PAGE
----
He guided us through his estate, Colesbourne Park. on a sunday with strong winds (Storm Ciara) and heavy rain - I think he is a real English man of tradition and high education: hardy and stoic, modest, charming and witty, gardener and gentleman ... As I said to him "It was an honour to be guided by Henry Elwes" (the 'Sir' was not mentioned on his name sign), he said slightly smiling "It is always a pleasure to me to guide such nice galanthophiles like you."
"Sir Henry William George Elwes Lord Lieutenant of Gloucestershire between 1992 and 2010.(born 24 October 1935) is a retired British politician and public servant. He served as a District and County Councillor in Gloucestershire for 32 years and was
"The great plantsman, Henry John Elwes planted widely, and the garden today contains magnificent populations of snowdrops, many of them hybrids, descended from those original plantings. The present day collection has been built up over the years through purchases, gifts and exchanges with other collectors such as Herbert Ransom, who grew snowdrops for the Giant Snowdrop Company, and galanthophiles such as Ruth Birchall, Primrose Warburg and Richard Nutt. Carolyn and Henry Elwes, and more recently Shane Ball and Will Fletcher plant out thousands of snowdrops each year and new varieties are added when possible. With the collection now totalling some 350 cultivars, though not all are on display at the same time. Colesbourne Park is renowned as one of the best places to see large groups of choice snowdrops. According to Country Life (1999) it is ‘England’s greatest snowdrop garden.’"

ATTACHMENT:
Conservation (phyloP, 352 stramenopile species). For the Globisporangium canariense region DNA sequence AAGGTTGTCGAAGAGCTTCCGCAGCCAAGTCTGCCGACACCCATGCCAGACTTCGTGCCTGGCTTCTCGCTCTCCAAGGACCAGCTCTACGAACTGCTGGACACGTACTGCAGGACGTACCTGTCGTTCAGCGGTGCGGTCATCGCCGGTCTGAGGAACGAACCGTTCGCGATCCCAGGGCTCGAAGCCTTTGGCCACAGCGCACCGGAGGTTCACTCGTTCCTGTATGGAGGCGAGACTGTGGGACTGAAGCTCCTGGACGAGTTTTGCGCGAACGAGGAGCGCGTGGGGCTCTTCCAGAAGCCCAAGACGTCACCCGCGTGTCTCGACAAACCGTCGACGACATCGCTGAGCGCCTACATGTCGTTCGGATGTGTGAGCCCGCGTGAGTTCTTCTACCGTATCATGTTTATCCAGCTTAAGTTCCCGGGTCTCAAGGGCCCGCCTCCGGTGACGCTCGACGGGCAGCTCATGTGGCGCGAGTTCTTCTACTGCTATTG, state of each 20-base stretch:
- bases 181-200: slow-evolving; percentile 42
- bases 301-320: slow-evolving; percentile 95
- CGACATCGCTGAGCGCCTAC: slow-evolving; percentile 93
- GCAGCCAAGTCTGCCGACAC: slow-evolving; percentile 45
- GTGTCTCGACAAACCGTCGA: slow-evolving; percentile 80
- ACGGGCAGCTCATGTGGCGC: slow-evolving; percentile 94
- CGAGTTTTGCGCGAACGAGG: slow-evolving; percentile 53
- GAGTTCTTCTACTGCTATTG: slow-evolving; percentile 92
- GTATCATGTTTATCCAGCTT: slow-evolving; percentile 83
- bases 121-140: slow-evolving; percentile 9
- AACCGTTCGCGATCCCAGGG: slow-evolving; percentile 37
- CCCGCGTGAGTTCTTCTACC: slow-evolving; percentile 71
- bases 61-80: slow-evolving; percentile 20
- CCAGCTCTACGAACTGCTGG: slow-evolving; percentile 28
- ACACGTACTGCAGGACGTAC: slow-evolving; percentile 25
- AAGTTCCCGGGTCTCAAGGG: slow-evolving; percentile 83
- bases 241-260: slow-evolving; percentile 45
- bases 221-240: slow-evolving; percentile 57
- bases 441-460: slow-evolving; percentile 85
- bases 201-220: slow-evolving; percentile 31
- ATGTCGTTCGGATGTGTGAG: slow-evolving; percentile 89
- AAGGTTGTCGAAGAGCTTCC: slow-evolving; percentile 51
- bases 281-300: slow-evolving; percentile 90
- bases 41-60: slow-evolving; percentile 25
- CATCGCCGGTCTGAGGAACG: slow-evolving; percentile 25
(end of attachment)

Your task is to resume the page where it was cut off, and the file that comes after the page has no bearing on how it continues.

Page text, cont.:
"Galanthus elwesii (Elwes's snowdrop, greater snowdrop) is one of a number of species of the genus Galanthus, herbaceous, perennial, bulbous plants belonging to the family Amaryllidaceae. It is a native of the Caucasus. G. elwesii was identified by the British botanist Henry John Elwes on a visit to Turkey in 1874. In early April, whilst in the mountains near Smyrna (modern Izmir), he came across "the fine large snowdrop which now bears my name". It was then formally described by Joseph Dalton Hooker (1875) and named G. elwesii, with an illustration by W H Fitch in Curtis's Botanical Magazine, and thus the species bears his name as the botanical authority. Later the plants collected by Elwes were found to actually be G. gracilis but the name was retained for a different specimen."
"Galanthus 'Green Tear' is an incredibly precious and expensive snowdrop that belongs to the virescent group; the green snowdrops. The cultivar name "Green Tear" describes the variety extremely aptly when it is in bud."
Sorry, it was raining so heavily that some raindrops fell on my camera.
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